“Philosophy is a pretty toy if one indulges in it with moderation at the right time of life. But if one pursues it further than one should, it is absolute ruin." - Callicles to Socrates


#28
Caiman

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The Commonwealth Saga (Starting with the book Pandora's Star) by Peter F Hamilton is quite good, dealing with an advanced human civlisation in which people live indefinitely thanks to memory transfer/cloning and get around their interplanetary colonies via wormholes that link planets directly rather than using FTL spaceships. The saga deals with humanity encountering a very alien species and the conflict that ensues.

In AD 2329, humanity has colonised over four hundred planets, all of them interlinked by wormholes. With Earth at its centre, the Intersolar Commonwealth now occupies a sphere of space approximately four hundred light years across.When an astronomer on the outermost world of Gralmond, observes a star 2000 light years distant - and then a neighbouring one - vanish, it is time for the Commonwealth to discover what happened to them. For what if their disappearance indicates some kind of galactic conflict? Since a conventional wormhole cannot be used to reach these vanished stars, for the first time humans need to build a faster-than-light starship, the Second Chance. But it arrives to find each 'vanished' star encased in a giant force field -- and within one of them resides a massive alien civilisation.


~Jon


#29
GNR Rvolution

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I'd second the Commonwealth saga but I actually found the void trilogy which is a sequel to be even better! Sent from my Nexus S using Tapatalk 2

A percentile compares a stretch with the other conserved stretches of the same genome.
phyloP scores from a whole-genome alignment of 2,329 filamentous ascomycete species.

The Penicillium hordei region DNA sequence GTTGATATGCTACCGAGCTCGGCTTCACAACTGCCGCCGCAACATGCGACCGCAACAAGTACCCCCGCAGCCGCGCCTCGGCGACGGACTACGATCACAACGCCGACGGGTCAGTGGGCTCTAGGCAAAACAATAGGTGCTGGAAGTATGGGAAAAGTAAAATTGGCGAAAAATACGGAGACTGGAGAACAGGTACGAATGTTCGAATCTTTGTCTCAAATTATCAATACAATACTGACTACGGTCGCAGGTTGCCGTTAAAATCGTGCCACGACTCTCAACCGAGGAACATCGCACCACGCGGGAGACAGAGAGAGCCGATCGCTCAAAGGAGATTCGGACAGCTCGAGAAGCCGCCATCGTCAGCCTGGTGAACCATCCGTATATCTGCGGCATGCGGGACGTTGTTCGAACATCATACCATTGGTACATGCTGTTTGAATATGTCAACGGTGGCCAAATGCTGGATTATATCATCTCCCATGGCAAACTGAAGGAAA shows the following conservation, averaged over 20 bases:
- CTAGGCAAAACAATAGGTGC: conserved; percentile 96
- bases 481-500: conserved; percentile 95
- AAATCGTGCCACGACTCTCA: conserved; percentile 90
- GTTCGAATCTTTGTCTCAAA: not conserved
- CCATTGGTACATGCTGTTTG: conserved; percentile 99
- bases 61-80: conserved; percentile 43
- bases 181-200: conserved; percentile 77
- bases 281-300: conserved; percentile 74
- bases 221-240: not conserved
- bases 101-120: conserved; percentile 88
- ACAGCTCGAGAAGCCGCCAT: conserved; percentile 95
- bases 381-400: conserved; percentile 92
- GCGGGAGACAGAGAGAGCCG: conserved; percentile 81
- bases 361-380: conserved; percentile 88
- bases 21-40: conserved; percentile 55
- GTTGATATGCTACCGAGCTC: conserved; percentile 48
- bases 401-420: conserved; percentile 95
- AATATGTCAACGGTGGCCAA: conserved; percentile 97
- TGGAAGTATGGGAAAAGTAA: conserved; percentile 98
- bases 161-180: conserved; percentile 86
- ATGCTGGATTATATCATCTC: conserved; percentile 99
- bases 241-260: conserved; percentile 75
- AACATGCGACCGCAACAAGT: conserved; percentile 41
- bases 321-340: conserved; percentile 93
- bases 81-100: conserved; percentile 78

All right, brain. You don't like me and I don't like you, but let's just do this and I can get back to killing you with beer.

#30
zEVerzan

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Never heard of the Commonwealth Saga but already I'm very interested. I'll definitely check it out!
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#31
Zeitgeist123

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yeah the commonwealth saga looks interesting. im done with red mars, only the second half was exciting. still reading green mars, it doesnt seem to pique my interest. id probably skip it for the meantime and start reading the culture novels.

“Philosophy is a pretty toy if one indulges in it with moderation at the right time of life. But if one pursues it further than one should, it is absolute ruin." - Callicles to Socrates


#32
bee14ish

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Even though someone already mentioned it, The Culture. It's awesome, I wish I could live in it, I'd pick that society over this one in a heartbeat. http://en.wikipedia....iki/The_Culture
Oh, and did I mention, they have the most badass ship names. I've also read the Xeelee Sequence and Manifold Series by Stephen Baxter. Check him out.

#33
Ru1138

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I've also read the Xeelee Sequence and Manifold Series by Stephen Baxter. Check him out.


Neither are very rosy. This person is looking for stuff that's less depressing.